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#114036 - 03/14/15 11:05 PM Re: Waterbator [Re: Foehn]
Uno Offline
Lord of the Fowl

Registered: 08/26/05
Posts: 1280
Loc: Canada
That's my plan, make a million!

Watch out for electricians who sell by the foot but charge by the arm and leg!

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#114240 - 04/19/15 05:38 AM Re: Waterbator [Re: Foehn]
Robbie Offline
Flock Leader

Registered: 01/19/15
Posts: 258
Loc: Ontario Canada
Uno, I hve been following your water/mojobator/unobator idea for a while with interest, and I think I know what the problem might be. I built my own incubator and added two large hot water bottles to serve (I thought) as a way to moderate temperature swings when I opened the incubator. What I did find was that although the air temperature was 99.5 degrees, the water temperature was only 94.8 and the bottles were acting as cooling pads rather than heating pads. It was too cold for the eggs to incubate properly. I did put water hotter than the incubator in at the start, thinking equilibrium would be reached at 99.5 oF. I think that because the incubator's insulation wasn't perfect, heat was being conducted out of the incubator via the water bottles, cooling them. The water cannot evaporate from the closed bottles so that must be the reason the water was cooler than air temperature. My thoughts are that the water itself must be heated if it is to be used in an incubator, but it might be too tricky to heat the water to a consistently proper temperature. I am curious, Did you take the temperature of the water or was it the temperature of the air just above the water? In my incubator the air temperature was different than the water temperature. If the water temperature was indeed 99.5 oF in your incubator, then perhaps the eggs need to be turned more often and that would solve the problem.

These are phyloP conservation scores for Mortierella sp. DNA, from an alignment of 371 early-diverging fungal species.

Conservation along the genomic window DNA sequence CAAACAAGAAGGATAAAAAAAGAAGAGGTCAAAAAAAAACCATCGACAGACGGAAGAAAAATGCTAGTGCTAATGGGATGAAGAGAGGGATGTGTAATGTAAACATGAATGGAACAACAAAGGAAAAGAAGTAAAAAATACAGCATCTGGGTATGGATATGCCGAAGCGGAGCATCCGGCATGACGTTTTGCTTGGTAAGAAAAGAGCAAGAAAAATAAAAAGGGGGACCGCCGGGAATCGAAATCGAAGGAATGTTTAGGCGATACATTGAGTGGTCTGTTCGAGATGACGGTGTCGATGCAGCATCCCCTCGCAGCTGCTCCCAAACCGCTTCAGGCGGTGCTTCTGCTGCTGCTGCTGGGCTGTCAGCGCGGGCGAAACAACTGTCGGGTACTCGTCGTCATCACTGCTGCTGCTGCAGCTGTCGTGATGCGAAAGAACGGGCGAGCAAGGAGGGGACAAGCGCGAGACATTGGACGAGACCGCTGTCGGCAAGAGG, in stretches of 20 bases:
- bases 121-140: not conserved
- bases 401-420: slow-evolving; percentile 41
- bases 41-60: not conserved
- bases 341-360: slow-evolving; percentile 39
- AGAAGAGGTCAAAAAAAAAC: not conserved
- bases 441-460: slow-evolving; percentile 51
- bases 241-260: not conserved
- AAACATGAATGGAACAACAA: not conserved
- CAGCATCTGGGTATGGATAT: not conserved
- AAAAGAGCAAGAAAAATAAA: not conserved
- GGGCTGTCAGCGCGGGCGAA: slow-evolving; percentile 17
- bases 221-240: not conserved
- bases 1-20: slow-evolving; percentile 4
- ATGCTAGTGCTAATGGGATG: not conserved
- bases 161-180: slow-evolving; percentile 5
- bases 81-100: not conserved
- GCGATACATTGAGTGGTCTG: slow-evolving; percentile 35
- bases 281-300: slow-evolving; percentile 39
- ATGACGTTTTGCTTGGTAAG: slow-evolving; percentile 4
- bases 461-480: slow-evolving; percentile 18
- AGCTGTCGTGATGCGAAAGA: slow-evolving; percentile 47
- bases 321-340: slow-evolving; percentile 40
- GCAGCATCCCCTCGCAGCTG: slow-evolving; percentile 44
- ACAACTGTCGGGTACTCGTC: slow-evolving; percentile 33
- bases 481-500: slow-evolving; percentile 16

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#114260 - 04/22/15 12:07 AM Re: Waterbator [Re: Robbie]
Uno Offline
Lord of the Fowl

Registered: 08/26/05
Posts: 1280
Loc: Canada
Robbie, thanks for your interest.

As I think I've already said (been a while since I was here) my temp probe was taped to the surface of the water bag, and it was reading 99.5.

I still think the problem was that the egg, where it contacts the water bag, was 99.5. But the embryo, floating at the top of the egg, was not warm enough. A hen sits on the TOP of the eggs, applying her body heat at the top, where the embryo sits. I was doing it in reverse, heating from the bottom, and it just didn't work.

I have now moved on to a new design, the Noodlebator, which is a pool noodle and an antique bread pan with a light bulb and digital controller. Hatched out my chicks and ducklings in it so far this year. And I don't add any water for humidity.

If there was a way to get the water bag on TOP of the eggs, it might work, but I cant's imagine chicks trying to hatch with a massive bag of water on top of them. Water is heavy!

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#114265 - 04/24/15 06:15 AM Re: Waterbator [Re: Uno]
Robbie Offline
Flock Leader

Registered: 01/19/15
Posts: 258
Loc: Ontario Canada
So, perhaps the answer is to turn the eggs very often if they are on the water? that could do it.
I have re started my incubator with a fresh clutch of eggs, and without the water bags and evertyhing seems to be running smoothly.